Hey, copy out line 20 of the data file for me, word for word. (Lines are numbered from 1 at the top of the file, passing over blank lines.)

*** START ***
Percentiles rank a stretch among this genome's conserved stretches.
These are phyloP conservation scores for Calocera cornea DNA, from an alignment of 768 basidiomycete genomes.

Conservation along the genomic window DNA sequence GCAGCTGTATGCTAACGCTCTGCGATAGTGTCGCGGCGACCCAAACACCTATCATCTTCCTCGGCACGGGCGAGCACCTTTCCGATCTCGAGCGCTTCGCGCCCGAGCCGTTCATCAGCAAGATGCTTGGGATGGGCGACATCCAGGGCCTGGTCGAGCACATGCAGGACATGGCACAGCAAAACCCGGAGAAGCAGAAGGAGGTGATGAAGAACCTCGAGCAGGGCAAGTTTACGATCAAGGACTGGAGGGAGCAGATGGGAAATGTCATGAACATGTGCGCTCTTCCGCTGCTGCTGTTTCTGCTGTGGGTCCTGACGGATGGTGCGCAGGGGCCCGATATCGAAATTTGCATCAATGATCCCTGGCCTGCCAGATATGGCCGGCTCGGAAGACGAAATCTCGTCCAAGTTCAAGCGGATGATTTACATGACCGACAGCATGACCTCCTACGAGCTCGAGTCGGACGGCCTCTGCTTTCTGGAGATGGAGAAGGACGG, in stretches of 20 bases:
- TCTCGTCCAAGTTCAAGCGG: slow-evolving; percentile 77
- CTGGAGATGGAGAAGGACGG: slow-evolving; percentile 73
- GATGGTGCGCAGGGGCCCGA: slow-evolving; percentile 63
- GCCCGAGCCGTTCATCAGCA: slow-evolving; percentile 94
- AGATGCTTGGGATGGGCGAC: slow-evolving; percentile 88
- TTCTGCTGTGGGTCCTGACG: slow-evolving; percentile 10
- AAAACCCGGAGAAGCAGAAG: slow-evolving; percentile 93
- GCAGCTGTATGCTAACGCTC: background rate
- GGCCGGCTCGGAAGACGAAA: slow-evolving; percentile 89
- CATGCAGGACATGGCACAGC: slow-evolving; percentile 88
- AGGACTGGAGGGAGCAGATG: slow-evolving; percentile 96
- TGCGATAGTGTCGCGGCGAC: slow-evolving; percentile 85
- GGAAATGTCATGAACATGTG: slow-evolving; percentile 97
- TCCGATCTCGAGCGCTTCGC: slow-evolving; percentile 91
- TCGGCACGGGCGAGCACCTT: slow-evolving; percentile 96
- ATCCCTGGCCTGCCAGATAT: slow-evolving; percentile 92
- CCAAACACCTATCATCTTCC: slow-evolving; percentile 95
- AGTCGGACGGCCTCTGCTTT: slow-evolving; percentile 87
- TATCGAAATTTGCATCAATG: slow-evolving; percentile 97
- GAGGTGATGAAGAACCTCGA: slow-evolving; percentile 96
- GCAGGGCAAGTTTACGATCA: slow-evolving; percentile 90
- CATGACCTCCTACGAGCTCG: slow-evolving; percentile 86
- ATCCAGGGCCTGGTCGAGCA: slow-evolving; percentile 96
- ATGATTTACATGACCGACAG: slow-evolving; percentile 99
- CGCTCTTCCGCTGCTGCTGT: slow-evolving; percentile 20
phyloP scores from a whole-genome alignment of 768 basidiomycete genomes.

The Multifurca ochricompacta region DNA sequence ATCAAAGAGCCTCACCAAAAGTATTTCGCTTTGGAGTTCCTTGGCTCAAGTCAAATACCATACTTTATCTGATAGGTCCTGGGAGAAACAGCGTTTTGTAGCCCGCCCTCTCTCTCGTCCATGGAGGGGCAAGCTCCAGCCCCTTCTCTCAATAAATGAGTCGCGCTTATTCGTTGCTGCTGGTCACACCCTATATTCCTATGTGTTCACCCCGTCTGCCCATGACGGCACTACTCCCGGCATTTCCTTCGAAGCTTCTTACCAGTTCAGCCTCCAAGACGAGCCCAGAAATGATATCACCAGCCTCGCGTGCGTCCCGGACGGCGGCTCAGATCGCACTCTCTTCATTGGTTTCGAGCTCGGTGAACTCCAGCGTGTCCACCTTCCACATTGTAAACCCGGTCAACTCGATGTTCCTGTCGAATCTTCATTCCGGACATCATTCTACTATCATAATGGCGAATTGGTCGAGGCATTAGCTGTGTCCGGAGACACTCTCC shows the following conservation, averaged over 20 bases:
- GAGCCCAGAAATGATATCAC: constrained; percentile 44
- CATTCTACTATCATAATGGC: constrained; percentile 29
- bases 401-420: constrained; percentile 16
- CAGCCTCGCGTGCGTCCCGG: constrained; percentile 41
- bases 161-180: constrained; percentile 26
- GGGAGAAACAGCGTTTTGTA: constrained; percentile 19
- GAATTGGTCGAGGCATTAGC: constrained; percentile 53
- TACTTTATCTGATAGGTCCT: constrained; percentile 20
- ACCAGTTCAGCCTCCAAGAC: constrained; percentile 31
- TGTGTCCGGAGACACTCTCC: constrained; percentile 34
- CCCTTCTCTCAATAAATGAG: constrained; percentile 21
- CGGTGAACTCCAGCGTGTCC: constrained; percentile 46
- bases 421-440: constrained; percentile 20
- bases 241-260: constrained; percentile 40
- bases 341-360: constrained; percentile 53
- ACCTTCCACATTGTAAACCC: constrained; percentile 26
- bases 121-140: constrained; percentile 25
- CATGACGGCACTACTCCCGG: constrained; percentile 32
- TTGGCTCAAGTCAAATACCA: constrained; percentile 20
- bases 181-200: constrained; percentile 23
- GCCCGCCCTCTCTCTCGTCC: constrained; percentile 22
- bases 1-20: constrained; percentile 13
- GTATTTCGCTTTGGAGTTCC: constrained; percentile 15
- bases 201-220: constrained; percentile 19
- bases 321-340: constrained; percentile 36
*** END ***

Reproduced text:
- CCAAACACCTATCATCTTCC: slow-evolving; percentile 95